For instance if we want to select the 1st row from the matrix below. This can be thought of as all elements of the first row. This means all columns which can be selected using a colon for the colunn index and the first row, so 1 as the row index:

`[4 5 6]`

If we want all rows of the 0th column instead:

We can specify : for the row index and 0 for the column index:

`[1,4]`

Note how the result yields a row vector opposed to a column vector. We will discuss this in detail in a moment.

## Selecting Every nth Value of a Matrix

Similar to a vector, we can use the double colon followed by a number x to select every x value. To select the following:

This is every row, so this can be selected using a colon :, and its every second column so we can select this using a double colon followed by a 2 i.e. ::2

```
[[1 3]
[4 6]]
```

## Transpose of a Matrix

Transposing a matrix flips the rows and columns in a matrix. For a matrix with m rows and n columns. Flipping m↔n gives:

Which is the following when m denotes the row index and n denotes the column index:

```
[[1 2 3]
[4 5 6]]
[[1 4]
[2 5]
[3 6]]
```

## Concatenation of Matrices

```
[[1 2 3]
[4 5 6]
[1 2 3]
[4 5 6]]
```

```
[[1 2 3 1 2 3]
[4 5 6 4 5 6]]
```

## Transpose of a Vector

Recall that when we used a colon to select a Column of a Matrix that the result returned the Column as a Row vector. We can have a look at this in some more detail now. In Python the transpose of a vector returns the vector unchanged:

```
[0 1 2]
(3,)
[0 1 2]
(3,)
```

If we examine the variable explorer both values are identical and listed under value as a row vector:

When expanded we see instead both values listed as a column vector.

In essence Python automatically shows the vector as a row when the screen space in the variable is limited or a column when opened in a dedicated window and there is a lot more screen space making it convenient to use a mouse wheel to scroll through the values.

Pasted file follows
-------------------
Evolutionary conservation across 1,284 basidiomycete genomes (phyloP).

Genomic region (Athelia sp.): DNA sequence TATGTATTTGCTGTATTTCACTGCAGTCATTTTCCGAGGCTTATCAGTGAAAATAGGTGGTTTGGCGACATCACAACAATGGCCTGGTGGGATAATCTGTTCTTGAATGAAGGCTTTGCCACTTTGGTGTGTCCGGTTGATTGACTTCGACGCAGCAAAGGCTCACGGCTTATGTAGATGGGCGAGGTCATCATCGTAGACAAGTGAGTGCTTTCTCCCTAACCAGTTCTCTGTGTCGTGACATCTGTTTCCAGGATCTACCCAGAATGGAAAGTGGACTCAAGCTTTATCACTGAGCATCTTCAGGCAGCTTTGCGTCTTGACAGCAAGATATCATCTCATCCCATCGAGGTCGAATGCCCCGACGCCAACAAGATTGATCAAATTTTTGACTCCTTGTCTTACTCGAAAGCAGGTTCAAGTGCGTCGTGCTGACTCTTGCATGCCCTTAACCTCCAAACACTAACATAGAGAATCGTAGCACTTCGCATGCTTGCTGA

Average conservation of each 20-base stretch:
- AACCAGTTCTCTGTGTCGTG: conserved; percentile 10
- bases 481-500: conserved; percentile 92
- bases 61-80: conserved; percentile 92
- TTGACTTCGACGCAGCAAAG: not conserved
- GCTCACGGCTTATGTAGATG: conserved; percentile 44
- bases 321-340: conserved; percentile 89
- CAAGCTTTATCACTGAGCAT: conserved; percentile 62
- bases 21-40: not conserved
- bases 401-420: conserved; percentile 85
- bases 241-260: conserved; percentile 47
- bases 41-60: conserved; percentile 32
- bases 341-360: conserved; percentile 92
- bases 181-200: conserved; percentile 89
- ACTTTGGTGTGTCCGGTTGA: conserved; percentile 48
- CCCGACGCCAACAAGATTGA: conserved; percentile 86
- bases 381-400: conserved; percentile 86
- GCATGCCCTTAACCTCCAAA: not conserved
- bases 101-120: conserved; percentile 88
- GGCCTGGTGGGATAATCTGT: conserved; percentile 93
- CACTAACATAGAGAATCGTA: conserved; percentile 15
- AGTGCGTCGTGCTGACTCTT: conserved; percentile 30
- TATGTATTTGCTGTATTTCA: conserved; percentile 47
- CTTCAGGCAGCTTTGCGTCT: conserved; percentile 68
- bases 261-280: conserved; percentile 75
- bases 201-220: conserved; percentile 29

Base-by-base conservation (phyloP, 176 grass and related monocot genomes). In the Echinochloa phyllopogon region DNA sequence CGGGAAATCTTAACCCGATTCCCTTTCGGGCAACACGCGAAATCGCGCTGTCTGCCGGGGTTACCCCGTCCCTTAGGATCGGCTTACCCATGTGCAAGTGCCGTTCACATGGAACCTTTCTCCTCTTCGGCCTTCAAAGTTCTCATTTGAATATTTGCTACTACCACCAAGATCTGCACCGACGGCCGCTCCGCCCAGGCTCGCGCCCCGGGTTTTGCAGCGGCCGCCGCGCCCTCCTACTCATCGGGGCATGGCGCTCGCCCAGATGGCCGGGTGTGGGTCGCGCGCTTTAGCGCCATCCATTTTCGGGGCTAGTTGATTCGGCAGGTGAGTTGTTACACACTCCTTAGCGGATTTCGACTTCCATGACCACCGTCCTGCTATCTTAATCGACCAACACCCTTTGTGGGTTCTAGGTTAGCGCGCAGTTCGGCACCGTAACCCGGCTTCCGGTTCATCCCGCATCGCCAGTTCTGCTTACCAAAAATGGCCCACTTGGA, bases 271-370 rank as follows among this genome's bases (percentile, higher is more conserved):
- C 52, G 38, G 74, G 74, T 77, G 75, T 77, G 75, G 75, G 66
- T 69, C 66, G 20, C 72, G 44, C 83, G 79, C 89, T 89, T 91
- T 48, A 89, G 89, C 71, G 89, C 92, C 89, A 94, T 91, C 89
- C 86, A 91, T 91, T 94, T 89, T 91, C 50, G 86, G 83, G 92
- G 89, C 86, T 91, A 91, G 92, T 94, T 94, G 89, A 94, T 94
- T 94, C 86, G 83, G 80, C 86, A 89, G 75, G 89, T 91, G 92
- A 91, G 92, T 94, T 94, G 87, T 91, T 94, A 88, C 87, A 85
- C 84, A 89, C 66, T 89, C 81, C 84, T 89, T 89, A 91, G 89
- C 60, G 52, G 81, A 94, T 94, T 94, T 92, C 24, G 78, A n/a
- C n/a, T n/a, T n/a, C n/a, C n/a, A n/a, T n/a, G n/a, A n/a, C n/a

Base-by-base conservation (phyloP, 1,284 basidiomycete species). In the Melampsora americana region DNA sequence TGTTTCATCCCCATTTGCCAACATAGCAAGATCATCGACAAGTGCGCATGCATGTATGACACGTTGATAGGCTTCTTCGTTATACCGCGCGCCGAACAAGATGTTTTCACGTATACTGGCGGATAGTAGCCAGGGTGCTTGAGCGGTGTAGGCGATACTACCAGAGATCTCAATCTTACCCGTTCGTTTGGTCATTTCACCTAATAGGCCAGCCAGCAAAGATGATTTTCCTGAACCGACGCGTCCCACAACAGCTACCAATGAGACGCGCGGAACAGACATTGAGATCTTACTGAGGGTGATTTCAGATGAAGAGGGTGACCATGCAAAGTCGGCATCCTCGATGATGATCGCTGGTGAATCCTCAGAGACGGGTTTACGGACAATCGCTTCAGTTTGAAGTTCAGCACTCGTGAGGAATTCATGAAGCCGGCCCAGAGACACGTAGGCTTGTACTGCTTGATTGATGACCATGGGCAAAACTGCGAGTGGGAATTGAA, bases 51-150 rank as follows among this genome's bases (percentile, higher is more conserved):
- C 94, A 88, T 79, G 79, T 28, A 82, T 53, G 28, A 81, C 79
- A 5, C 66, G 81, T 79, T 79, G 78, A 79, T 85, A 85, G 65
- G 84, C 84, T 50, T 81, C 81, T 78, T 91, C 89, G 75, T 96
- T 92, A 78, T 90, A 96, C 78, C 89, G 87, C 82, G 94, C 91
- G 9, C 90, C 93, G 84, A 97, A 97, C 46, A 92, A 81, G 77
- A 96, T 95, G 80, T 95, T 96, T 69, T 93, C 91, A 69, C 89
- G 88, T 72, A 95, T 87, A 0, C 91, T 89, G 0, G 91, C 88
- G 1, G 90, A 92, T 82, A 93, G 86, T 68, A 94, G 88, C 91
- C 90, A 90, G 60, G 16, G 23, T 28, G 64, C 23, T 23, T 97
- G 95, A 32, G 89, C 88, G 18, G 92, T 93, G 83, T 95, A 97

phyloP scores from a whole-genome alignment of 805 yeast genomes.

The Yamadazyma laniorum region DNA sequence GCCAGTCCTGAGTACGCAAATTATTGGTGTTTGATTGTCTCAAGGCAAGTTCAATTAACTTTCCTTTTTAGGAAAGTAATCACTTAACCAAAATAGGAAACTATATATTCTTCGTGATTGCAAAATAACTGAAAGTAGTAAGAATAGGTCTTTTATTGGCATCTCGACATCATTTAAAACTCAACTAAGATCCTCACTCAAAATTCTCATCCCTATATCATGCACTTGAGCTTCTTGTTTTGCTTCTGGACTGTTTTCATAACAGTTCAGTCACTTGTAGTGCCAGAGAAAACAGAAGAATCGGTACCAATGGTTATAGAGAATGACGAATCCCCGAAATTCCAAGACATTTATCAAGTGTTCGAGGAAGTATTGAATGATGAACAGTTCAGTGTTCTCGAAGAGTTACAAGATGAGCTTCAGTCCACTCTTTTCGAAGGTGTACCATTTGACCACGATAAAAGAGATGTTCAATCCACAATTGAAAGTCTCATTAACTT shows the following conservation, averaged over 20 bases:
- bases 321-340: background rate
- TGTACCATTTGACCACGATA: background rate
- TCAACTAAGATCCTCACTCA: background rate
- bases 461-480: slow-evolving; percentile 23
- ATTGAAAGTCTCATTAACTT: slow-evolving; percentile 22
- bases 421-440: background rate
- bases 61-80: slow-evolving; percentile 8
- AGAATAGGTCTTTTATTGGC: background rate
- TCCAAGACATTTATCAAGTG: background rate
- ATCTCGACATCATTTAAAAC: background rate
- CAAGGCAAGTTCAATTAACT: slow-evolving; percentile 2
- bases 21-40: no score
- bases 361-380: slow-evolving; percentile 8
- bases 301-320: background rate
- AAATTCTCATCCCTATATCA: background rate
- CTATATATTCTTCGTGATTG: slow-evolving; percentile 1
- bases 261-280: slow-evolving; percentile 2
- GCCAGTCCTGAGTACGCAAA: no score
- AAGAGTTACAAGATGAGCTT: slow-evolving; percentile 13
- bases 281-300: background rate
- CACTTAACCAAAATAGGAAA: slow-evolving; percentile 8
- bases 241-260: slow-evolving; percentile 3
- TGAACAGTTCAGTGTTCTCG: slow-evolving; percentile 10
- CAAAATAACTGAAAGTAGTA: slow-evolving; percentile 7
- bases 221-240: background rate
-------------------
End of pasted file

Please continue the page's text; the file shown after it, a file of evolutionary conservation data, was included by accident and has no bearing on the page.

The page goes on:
The shape for both is designated as (3,) omitting the dimension 1 as it is a single row or single column.

## Specifying whether a Vector is a Row or Column

In most cases, Python picking the best layout for a vector is a matter of convenient however it can cause issues when we want to explicit state a column vector (3,1) or row vector (1,3). The function reshape can be used for this:

Now let's use the reshape function to specify a as a row vector:

`[[0 1 2]]`

Now we will see the size of arow is (1, 3) indicating 1 row (hence a row vector) by 3 columns opposed to 3 which indicated a single dimension of 3.

When opened in the variable explorer we see that arow is indeed a row:

```
[[0]
[1]
[2]]
```

Likewise we will see the size of acol is (3, 1) 3 rows by 1 column (hence a column vector) opposed to 3, a single dimension of 3.

When opened in the variable explorer we see that acol is indeed a column:

There are also inbuilt functions r_ and c_ which can be used to convert into a row or column however these functions require the use of double square brackets and square brackets respectively.

## Concatenation of a Vector and a Matrix

To create the matrix c we can use:

If we attempt to concatenate the vector a with this matrix for instance:

To yield:

We will yield one of two errors:

```
ValueError: all the input arrays must have same number of dimensions
AxisError: axis 1 is out of bounds for array of dimension 1
```

To concatenate we must specify a as a row or a as a column

```
[[0. 1. 2.]
[5. 5. 5.]
[5. 5. 5.]
[5. 5. 5.]]
```

```
[[0. 5. 5. 5.]
[1. 5. 5. 5.]
[2. 5. 5. 5.]
```